CAMBRIDGE, MA, Jan. 9, 2014 -- Origins of underwater waves in the South China Sea towering hundreds of feet have been revealed in new large-scale tests conducted both in the lab and throughout the sea.
The waves' effect on the ocean's surface is minimal, producing a rise of just inches. However, internal waves, which are hidden entirely within the ocean, can tower hundreds of feet, with profound effects on the Earth's climate and ocean ecosystems. The new findings come from a team effort involving the Massachusetts Institute of Technology (MIT) and several other institutions, and coordinated by the Office of Naval Research (ONR).
These waves resemble surface waves in shape, but the only difference between them and the surrounding water is their density, due to temperature or salinity differences that cause ocean water to become stratified. Further, the boundary between colder, saltier water below and warmer, less-salty water above can be detected instrumentally. That layer can resemble the ocean's surface, producing waves that reach towering heights and traveling vast distances, as well as play a key role in the mixing of ocean waters, helping drive warm surface waters downward and drawing heat from the atmosphere.
Because these internal waves are hard to detect, it is often a challenge to study them directly in the ocean. But now Thomas Peacock, an associate professor of mechanical engineering at MIT, has teamed with researchers from the Ecole Centrale de Lyon, the Ecole Normale Superieure de Lyon, and the University of Grenoble Alpes, all in France, as well as the Woods Hole Oceanographic Institution, to conduct the largest laboratory experiment ever to study such waves. Their results have been published in the journal Geophysical Research Letters.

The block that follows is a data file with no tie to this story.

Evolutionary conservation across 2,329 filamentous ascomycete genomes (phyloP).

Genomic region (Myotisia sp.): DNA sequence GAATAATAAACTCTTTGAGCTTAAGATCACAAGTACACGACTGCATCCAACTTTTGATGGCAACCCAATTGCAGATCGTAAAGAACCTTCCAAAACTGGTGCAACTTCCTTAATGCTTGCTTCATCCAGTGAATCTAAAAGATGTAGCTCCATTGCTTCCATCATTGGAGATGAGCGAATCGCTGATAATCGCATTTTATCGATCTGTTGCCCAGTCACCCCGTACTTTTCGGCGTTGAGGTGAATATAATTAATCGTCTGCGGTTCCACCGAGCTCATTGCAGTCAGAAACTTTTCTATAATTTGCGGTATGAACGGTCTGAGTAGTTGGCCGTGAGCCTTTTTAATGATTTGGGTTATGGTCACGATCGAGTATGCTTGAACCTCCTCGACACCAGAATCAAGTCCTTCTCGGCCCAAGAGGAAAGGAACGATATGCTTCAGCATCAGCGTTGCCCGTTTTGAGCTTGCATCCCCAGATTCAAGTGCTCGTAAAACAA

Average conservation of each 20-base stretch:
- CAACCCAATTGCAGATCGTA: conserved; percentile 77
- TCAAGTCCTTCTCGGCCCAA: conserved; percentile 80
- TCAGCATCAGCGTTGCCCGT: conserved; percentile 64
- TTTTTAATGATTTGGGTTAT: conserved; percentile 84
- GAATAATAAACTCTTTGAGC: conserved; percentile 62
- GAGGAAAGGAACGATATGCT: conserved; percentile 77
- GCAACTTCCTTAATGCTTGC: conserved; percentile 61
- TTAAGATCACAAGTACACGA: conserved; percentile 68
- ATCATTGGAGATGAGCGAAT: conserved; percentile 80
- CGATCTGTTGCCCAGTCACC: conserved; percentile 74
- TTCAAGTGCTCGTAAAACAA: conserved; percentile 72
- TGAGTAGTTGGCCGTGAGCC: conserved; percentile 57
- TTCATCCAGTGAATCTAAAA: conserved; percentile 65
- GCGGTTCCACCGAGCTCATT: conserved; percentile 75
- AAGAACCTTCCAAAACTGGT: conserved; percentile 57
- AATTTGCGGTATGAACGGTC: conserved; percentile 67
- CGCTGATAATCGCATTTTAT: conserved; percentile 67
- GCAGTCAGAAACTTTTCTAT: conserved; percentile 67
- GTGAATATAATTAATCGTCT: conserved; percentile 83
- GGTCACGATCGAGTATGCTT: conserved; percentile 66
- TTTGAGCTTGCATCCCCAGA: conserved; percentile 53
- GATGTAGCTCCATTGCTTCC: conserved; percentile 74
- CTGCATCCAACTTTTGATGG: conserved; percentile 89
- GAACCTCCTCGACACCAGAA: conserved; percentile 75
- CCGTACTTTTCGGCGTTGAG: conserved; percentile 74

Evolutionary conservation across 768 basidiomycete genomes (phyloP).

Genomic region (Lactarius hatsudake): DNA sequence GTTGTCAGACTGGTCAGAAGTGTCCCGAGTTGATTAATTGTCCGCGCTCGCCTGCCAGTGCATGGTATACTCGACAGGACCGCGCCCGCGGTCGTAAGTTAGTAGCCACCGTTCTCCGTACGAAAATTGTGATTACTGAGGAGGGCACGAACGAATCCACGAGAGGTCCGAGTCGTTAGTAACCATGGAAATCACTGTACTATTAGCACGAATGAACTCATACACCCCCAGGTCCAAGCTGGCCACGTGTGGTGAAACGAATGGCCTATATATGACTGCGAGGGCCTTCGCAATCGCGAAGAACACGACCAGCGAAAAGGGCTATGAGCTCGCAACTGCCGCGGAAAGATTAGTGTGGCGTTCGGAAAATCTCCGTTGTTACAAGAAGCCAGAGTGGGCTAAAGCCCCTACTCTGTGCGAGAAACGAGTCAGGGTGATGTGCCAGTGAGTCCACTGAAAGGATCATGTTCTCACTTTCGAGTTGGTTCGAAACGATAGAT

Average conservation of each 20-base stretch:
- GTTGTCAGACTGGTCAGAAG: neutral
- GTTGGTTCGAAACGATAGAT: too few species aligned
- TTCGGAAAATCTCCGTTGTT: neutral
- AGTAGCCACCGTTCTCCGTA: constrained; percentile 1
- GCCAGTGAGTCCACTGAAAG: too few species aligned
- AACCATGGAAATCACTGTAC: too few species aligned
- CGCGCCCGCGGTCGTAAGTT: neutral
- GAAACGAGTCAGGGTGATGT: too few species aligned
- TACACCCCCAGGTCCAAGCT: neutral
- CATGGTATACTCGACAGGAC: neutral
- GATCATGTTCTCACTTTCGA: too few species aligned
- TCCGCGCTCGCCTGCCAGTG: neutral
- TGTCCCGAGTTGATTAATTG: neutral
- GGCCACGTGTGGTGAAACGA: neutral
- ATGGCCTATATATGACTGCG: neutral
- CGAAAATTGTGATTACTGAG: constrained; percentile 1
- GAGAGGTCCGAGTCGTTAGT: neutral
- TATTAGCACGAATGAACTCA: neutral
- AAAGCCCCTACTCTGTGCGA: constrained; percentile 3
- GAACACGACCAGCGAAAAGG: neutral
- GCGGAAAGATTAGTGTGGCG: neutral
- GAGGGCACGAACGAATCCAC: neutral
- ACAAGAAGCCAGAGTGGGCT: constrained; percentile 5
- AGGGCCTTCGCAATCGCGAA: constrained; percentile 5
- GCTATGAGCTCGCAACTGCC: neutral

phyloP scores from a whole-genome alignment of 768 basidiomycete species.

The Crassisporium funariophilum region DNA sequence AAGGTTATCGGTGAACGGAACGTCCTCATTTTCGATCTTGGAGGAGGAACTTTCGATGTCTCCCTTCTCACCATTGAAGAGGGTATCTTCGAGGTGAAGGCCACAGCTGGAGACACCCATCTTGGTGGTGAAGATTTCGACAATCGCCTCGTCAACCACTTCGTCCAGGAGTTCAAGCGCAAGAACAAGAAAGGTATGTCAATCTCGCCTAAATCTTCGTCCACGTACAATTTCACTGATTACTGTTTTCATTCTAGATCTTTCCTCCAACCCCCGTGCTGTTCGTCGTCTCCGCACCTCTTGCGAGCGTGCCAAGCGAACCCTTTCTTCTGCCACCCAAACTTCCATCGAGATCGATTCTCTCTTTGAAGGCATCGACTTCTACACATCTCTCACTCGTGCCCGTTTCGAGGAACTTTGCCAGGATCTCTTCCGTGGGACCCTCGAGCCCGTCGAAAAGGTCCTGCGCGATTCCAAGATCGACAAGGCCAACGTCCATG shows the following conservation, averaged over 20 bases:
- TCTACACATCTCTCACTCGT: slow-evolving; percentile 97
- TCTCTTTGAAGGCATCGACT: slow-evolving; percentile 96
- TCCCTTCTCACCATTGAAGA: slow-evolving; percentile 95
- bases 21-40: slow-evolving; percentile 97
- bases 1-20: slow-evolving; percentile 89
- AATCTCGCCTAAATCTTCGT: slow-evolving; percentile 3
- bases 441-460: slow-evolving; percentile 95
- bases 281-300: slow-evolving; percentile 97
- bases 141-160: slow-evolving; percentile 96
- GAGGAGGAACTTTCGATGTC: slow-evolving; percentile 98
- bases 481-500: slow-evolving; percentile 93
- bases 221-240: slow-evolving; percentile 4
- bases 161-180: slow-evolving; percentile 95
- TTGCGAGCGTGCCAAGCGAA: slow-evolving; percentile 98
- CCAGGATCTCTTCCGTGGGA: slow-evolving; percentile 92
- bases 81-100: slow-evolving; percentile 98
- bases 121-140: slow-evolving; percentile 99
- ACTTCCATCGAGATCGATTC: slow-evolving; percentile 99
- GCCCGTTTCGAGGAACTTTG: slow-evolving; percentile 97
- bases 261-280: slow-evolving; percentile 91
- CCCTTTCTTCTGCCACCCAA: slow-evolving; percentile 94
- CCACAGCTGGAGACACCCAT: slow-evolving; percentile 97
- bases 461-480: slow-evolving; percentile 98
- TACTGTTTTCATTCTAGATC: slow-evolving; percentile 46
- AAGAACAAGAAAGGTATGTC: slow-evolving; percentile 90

The team performed laboratory experiments to study the production of internal waves in the Luzon Strait, between Taiwan and the Philippines. "These are the most powerful internal waves discovered thus far in the ocean," Peacock said. "These are skyscraper-scale waves." These solitary waves have been observed to reach heights of 170 meters (more than 550 feet) and can travel at a leisurely pace of a few centimeters per second.
The team's large-scale laboratory experiments of the generation of such waves used a detailed topographic model of the Luzon Strait's seafloor, mounted in a 50-foot-diameter rotating tank in Grenoble, France -- the largest such facility in the world. The experiments showed that these waves are generated by the entire ridge system on that area of seafloor and not a localized hotspot within the ridge.
"It's an important missing piece of the puzzle in climate modeling," Peacock said. "Right now, global climate models are not able to capture these processes, but it is clearly important to do so." To help incorporate the new findings into these models, the researchers will meet in January with a climate-modeling team as part of an effort sponsored by the National Science Foundation to improve climate modeling.
These waves are potentially "the key mechanism for transferring heat from the upper ocean to the depths," Peacock said, so the focus of the research was to determine exactly how the largest of these waves, as revealed through satellite imagery of the Luzon Strait region, are generated. Among the new techniques that have helped to propel the field forward is the use of satellite data. While the submerged waves raise the surface of the water by less than an inch, long-term satellite data can clearly discern this difference.
Many locations, such as the Luzon Strait, generate these waves in a steady, predictable way as tides flow over submerged ridges and through narrow channels. A resulting 12-hour periodicity is clearly visible in satellite data. Beyond their effects on climate, internal waves can play a significant role in sustaining coral-reef ecosystems, which are considered vulnerable to climate change and to other environmental effects. Further, internal waves can bring nutrients up from ocean depths, Peacock said.